Just as Iran must accept certain limitations for a period time as a result of their past violations and the breach in trust, the West must accept that once Iran has restored trust, it must enjoy the same benefits that all other NPT states enjoy.
The range of problem areas between the West and Iran are extensive -- the nuclear issue, Syria, Iraq, Afghanistan and human rights in Iran just to name a few. And none of them can be resolved or effectively addressed unless the two sides talk to each other.
Some in the U.S. concluded that at long last, Tehran desires a thaw in its relations with Washington and a normalization. I remain skeptical, hoping they are correct, but unwilling to make that leap for a number of reasons.
Rouhani's appointments provide early clues regarding the direction and policy platform of the moderate president's upcoming term. As promised during his campaign, Rouhani's selections represent a large scope of the political spectrum.
What do Rouhani's past actions suggest about his morals and personality? It suggests that Rouhani's first priority has been to use any tool possible -- even if it means deceiving the Iranian people -- in order to achieve his political ambitions.
Despite varying degrees of skepticism and mistrust, many Iranians agree that Iran's election went better than expected. Until Election Day, many Iranians did not know if they would vote.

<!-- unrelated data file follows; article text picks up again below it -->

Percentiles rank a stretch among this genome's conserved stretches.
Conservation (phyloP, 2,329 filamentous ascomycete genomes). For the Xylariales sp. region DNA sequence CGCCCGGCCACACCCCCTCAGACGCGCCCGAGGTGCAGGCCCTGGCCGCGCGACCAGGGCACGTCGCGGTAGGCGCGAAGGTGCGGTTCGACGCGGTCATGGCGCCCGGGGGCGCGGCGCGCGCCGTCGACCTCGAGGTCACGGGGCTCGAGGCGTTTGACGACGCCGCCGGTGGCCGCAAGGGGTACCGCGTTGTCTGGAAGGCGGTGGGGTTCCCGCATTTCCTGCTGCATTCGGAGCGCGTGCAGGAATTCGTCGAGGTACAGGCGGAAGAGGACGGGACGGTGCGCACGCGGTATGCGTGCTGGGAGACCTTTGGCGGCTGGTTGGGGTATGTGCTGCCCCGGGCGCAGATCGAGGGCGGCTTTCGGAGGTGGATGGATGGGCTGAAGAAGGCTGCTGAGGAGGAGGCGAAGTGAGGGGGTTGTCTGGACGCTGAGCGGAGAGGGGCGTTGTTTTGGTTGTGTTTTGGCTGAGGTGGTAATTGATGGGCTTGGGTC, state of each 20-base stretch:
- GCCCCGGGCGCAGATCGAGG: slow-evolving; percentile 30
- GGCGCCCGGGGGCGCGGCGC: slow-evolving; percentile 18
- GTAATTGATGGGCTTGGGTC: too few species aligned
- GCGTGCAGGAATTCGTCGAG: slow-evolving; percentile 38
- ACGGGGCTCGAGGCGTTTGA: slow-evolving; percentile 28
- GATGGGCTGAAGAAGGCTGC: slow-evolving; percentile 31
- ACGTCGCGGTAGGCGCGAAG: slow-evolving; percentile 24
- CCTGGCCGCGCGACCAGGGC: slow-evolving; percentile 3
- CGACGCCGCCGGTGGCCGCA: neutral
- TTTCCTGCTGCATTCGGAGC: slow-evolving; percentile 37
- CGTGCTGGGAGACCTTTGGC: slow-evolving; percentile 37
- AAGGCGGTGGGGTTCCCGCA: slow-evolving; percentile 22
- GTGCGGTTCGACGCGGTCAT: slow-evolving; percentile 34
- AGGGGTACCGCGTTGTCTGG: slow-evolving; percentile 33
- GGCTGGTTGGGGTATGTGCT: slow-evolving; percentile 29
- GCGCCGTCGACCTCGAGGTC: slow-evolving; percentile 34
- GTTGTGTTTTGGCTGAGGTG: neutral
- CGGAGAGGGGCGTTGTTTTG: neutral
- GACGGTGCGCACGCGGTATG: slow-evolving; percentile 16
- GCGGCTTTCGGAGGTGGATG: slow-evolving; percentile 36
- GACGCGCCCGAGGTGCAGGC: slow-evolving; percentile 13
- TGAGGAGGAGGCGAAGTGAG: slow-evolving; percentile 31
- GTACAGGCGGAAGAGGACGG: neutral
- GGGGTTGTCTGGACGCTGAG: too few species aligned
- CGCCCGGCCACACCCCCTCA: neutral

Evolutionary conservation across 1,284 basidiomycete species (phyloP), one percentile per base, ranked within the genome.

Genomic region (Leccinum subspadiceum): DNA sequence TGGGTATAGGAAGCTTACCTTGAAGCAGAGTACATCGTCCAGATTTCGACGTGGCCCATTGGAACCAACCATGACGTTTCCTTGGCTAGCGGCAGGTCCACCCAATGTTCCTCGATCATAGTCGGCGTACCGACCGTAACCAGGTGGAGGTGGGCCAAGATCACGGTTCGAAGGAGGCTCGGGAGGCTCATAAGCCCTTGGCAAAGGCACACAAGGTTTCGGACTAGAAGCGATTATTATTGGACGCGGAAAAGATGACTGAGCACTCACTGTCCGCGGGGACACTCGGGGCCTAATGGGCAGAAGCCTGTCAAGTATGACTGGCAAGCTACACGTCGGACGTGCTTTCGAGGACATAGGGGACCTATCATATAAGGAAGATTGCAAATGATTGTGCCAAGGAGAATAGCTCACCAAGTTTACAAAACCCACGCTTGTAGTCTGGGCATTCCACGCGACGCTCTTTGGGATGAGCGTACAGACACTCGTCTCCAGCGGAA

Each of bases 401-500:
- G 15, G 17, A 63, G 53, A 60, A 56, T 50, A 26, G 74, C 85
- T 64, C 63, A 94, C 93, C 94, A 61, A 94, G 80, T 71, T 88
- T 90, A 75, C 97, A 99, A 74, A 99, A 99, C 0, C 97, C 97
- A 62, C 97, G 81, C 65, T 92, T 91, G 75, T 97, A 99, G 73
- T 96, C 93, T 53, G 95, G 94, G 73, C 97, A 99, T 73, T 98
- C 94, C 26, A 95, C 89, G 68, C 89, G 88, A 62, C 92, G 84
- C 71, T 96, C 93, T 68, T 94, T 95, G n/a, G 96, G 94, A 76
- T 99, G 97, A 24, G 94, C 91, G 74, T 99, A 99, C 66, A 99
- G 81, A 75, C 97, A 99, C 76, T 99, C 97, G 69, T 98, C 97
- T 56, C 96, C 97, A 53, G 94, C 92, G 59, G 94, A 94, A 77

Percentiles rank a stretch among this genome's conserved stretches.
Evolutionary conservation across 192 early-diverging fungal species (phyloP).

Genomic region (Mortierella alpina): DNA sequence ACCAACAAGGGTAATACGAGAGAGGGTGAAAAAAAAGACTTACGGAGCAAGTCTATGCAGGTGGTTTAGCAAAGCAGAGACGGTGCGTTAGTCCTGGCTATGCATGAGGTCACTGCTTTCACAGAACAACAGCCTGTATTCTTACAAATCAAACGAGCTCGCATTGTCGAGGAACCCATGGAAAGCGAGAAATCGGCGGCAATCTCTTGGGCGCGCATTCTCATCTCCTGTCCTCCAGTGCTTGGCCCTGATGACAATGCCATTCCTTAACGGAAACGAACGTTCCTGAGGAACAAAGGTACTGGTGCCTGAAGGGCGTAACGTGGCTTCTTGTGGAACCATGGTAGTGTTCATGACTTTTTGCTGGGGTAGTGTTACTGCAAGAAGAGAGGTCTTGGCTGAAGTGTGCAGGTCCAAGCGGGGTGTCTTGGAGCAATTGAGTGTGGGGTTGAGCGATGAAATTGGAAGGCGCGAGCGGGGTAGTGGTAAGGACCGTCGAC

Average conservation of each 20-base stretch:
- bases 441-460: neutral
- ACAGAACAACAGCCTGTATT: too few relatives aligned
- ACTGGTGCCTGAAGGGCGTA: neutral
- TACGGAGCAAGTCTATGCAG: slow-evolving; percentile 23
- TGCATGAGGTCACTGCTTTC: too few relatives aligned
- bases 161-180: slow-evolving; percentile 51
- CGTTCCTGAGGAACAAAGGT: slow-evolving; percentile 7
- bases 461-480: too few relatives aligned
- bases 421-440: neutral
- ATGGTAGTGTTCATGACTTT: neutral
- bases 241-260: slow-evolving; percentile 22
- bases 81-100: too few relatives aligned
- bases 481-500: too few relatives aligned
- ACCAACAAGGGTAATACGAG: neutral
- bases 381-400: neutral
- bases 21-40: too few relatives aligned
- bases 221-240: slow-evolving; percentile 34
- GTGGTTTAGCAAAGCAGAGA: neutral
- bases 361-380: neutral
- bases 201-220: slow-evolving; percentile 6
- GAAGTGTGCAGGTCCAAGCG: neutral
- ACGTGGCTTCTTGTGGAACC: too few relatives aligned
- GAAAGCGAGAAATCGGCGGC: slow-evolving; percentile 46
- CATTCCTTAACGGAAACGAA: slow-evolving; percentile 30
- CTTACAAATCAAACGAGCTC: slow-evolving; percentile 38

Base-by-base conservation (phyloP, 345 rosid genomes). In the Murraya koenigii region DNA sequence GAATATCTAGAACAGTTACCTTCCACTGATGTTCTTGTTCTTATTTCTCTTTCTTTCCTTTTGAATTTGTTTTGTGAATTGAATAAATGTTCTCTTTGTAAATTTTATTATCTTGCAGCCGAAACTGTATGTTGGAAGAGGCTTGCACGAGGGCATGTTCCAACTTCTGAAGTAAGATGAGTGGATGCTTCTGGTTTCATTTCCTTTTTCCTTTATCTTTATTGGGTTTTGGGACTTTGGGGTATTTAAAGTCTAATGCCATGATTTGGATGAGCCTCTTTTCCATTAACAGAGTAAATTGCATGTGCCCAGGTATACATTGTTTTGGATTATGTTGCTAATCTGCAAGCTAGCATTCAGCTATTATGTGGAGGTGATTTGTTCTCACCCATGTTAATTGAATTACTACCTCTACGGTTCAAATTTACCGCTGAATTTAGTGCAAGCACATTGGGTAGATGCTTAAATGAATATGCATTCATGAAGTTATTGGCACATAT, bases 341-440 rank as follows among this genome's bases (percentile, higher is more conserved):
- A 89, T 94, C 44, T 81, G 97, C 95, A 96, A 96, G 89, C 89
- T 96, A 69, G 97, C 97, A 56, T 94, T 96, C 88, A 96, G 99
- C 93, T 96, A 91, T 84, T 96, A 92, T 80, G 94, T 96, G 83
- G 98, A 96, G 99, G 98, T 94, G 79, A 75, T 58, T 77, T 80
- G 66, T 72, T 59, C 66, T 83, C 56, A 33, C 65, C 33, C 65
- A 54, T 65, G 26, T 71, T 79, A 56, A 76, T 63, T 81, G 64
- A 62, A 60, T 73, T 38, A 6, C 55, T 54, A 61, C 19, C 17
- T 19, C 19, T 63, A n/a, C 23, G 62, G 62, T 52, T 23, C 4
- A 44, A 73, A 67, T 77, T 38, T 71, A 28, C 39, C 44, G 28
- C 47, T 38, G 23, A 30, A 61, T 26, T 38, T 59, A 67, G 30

In the coming weeks and months there will be much analysis exploring the potential implications of the election of Hassan Rouhani as Iran's next president. Will Iran become more flexible in its nuclear negotiation with the west?
Based on the ideological, career, personal, and political characteristics of Hassan Rouhani, his position towards Tehran's nuclear enrichment does not differ from the position of Iran's Supreme Leader, Revolutonary Guards' high generals, Basij.
While the election result is unlikely to alter the power balance between the president and supreme leader on the nuclear issue, it has the potential to have an indirect, albeit profound, effect.
If Rouhani is to have any chance of changing course on nuclear diplomacy, and to achieve a non-securitized environment in which political prisoners are released, the United States needs to give him the political space to do so.
By most accounts, Rouhani is a regime insider and a moderate-leaning cleric at best, however by riding to a win on the support of the reformist vote, he has, somewhat unwittingly, become the symbol of people's hope for civil and political domestic reforms.
Rouhani's landslide victory, his endorsement by reformist leaders barred from running, and the high voter turnout, all signaled the depth of discontent and desire for change among the majority of voters.
Only a few hours following Rouhani's victory, too many governments directly tackled the nuclear issue within the few lines of their communiqués. The Iranians just got out of an election, Rouhani won: congratulations!
Those data that are reported tend to possess what I've described as an "Alice in Wonderland" quality. In light of this, it is fair to suggest that any official data on Iran's inflation be taken with a grain of salt. So, how can this problem be overcome?
Fresh from such a stunning upset, Rowhani will need quickly to show Iranians some results, in particular on the economic front. Rowhani now needs to persuade supreme leader Khamenei to give him the running room to try a new approach.